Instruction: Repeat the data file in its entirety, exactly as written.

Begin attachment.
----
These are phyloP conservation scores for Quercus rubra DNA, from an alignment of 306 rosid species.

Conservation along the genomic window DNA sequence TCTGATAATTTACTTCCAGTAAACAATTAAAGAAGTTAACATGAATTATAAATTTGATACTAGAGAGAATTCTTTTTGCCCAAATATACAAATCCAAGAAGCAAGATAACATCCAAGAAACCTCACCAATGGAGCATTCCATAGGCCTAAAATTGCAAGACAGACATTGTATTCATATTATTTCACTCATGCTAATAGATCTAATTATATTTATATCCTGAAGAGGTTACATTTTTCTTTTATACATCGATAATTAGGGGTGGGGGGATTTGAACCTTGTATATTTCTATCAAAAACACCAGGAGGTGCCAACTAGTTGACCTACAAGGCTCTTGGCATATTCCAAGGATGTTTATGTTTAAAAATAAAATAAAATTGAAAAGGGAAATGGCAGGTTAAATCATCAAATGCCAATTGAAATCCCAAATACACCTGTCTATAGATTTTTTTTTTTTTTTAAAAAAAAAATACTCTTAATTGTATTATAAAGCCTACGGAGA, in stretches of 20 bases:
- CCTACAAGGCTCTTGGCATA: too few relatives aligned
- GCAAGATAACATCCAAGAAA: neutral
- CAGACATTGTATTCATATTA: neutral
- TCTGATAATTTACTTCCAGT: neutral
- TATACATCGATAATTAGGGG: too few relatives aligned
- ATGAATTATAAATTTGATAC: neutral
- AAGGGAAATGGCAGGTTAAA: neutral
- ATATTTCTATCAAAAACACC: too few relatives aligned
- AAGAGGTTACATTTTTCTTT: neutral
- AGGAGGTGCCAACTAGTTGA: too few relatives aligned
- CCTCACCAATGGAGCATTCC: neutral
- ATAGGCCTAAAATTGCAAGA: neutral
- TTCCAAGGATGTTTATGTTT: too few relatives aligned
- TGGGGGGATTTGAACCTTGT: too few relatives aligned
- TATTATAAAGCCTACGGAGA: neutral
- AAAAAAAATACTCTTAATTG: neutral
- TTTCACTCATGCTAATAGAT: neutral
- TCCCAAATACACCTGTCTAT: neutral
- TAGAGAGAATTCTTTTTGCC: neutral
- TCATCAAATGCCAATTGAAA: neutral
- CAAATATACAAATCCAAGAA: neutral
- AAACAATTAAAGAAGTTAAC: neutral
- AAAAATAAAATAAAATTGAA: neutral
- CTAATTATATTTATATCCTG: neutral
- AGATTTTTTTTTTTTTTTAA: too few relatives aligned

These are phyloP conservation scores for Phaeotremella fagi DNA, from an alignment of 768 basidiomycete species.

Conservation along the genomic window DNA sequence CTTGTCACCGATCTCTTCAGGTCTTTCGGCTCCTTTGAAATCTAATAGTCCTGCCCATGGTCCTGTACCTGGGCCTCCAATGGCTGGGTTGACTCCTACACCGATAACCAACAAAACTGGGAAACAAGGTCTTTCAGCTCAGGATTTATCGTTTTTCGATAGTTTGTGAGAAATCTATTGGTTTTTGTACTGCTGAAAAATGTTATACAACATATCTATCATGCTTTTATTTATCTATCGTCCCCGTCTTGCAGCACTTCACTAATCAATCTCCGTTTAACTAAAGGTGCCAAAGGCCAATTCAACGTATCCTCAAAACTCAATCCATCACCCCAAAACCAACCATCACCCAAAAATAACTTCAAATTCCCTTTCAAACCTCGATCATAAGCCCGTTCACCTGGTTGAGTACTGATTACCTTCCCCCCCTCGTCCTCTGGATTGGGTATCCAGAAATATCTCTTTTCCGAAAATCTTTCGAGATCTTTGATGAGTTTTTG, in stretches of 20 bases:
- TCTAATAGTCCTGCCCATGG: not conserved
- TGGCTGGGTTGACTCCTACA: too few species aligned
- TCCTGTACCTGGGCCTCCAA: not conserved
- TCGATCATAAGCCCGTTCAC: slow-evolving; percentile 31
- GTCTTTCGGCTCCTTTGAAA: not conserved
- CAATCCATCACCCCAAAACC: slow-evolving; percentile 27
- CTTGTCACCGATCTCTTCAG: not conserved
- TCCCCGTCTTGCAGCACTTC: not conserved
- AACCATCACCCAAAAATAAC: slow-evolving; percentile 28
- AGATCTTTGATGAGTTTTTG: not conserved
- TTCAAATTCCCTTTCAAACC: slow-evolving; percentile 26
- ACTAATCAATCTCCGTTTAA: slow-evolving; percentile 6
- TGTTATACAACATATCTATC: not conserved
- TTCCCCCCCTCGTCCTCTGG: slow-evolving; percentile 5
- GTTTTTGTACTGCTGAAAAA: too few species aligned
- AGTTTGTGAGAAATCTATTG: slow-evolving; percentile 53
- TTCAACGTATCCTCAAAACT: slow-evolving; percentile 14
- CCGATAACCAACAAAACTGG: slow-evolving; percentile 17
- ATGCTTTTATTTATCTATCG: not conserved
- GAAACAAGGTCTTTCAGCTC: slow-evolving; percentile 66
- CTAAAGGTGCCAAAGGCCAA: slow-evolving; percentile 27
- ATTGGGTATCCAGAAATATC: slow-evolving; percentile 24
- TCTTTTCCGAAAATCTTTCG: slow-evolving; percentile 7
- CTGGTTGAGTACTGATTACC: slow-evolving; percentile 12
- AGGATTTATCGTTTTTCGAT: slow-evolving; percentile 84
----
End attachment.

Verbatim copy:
These are phyloP conservation scores for Quercus rubra DNA, from an alignment of 306 rosid species.

Conservation along the genomic window DNA sequence TCTGATAATTTACTTCCAGTAAACAATTAAAGAAGTTAACATGAATTATAAATTTGATACTAGAGAGAATTCTTTTTGCCCAAATATACAAATCCAAGAAGCAAGATAACATCCAAGAAACCTCACCAATGGAGCATTCCATAGGCCTAAAATTGCAAGACAGACATTGTATTCATATTATTTCACTCATGCTAATAGATCTAATTATATTTATATCCTGAAGAGGTTACATTTTTCTTTTATACATCGATAATTAGGGGTGGGGGGATTTGAACCTTGTATATTTCTATCAAAAACACCAGGAGGTGCCAACTAGTTGACCTACAAGGCTCTTGGCATATTCCAAGGATGTTTATGTTTAAAAATAAAATAAAATTGAAAAGGGAAATGGCAGGTTAAATCATCAAATGCCAATTGAAATCCCAAATACACCTGTCTATAGATTTTTTTTTTTTTTTAAAAAAAAAATACTCTTAATTGTATTATAAAGCCTACGGAGA, in stretches of 20 bases:
- CCTACAAGGCTCTTGGCATA: too few relatives aligned
- GCAAGATAACATCCAAGAAA: neutral
- CAGACATTGTATTCATATTA: neutral
- TCTGATAATTTACTTCCAGT: neutral
- TATACATCGATAATTAGGGG: too few relatives aligned
- ATGAATTATAAATTTGATAC: neutral
- AAGGGAAATGGCAGGTTAAA: neutral
- ATATTTCTATCAAAAACACC: too few relatives aligned
- AAGAGGTTACATTTTTCTTT: neutral
- AGGAGGTGCCAACTAGTTGA: too few relatives aligned
- CCTCACCAATGGAGCATTCC: neutral
- ATAGGCCTAAAATTGCAAGA: neutral
- TTCCAAGGATGTTTATGTTT: too few relatives aligned
- TGGGGGGATTTGAACCTTGT: too few relatives aligned
- TATTATAAAGCCTACGGAGA: neutral
- AAAAAAAATACTCTTAATTG: neutral
- TTTCACTCATGCTAATAGAT: neutral
- TCCCAAATACACCTGTCTAT: neutral
- TAGAGAGAATTCTTTTTGCC: neutral
- TCATCAAATGCCAATTGAAA: neutral
- CAAATATACAAATCCAAGAA: neutral
- AAACAATTAAAGAAGTTAAC: neutral
- AAAAATAAAATAAAATTGAA: neutral
- CTAATTATATTTATATCCTG: neutral
- AGATTTTTTTTTTTTTTTAA: too few relatives aligned

These are phyloP conservation scores for Phaeotremella fagi DNA, from an alignment of 768 basidiomycete species.

Conservation along the genomic window DNA sequence CTTGTCACCGATCTCTTCAGGTCTTTCGGCTCCTTTGAAATCTAATAGTCCTGCCCATGGTCCTGTACCTGGGCCTCCAATGGCTGGGTTGACTCCTACACCGATAACCAACAAAACTGGGAAACAAGGTCTTTCAGCTCAGGATTTATCGTTTTTCGATAGTTTGTGAGAAATCTATTGGTTTTTGTACTGCTGAAAAATGTTATACAACATATCTATCATGCTTTTATTTATCTATCGTCCCCGTCTTGCAGCACTTCACTAATCAATCTCCGTTTAACTAAAGGTGCCAAAGGCCAATTCAACGTATCCTCAAAACTCAATCCATCACCCCAAAACCAACCATCACCCAAAAATAACTTCAAATTCCCTTTCAAACCTCGATCATAAGCCCGTTCACCTGGTTGAGTACTGATTACCTTCCCCCCCTCGTCCTCTGGATTGGGTATCCAGAAATATCTCTTTTCCGAAAATCTTTCGAGATCTTTGATGAGTTTTTG, in stretches of 20 bases:
- TCTAATAGTCCTGCCCATGG: not conserved
- TGGCTGGGTTGACTCCTACA: too few species aligned
- TCCTGTACCTGGGCCTCCAA: not conserved
- TCGATCATAAGCCCGTTCAC: slow-evolving; percentile 31
- GTCTTTCGGCTCCTTTGAAA: not conserved
- CAATCCATCACCCCAAAACC: slow-evolving; percentile 27
- CTTGTCACCGATCTCTTCAG: not conserved
- TCCCCGTCTTGCAGCACTTC: not conserved
- AACCATCACCCAAAAATAAC: slow-evolving; percentile 28
- AGATCTTTGATGAGTTTTTG: not conserved
- TTCAAATTCCCTTTCAAACC: slow-evolving; percentile 26
- ACTAATCAATCTCCGTTTAA: slow-evolving; percentile 6
- TGTTATACAACATATCTATC: not conserved
- TTCCCCCCCTCGTCCTCTGG: slow-evolving; percentile 5
- GTTTTTGTACTGCTGAAAAA: too few species aligned
- AGTTTGTGAGAAATCTATTG: slow-evolving; percentile 53
- TTCAACGTATCCTCAAAACT: slow-evolving; percentile 14
- CCGATAACCAACAAAACTGG: slow-evolving; percentile 17
- ATGCTTTTATTTATCTATCG: not conserved
- GAAACAAGGTCTTTCAGCTC: slow-evolving; percentile 66
- CTAAAGGTGCCAAAGGCCAA: slow-evolving; percentile 27
- ATTGGGTATCCAGAAATATC: slow-evolving; percentile 24
- TCTTTTCCGAAAATCTTTCG: slow-evolving; percentile 7
- CTGGTTGAGTACTGATTACC: slow-evolving; percentile 12
- AGGATTTATCGTTTTTCGAT: slow-evolving; percentile 84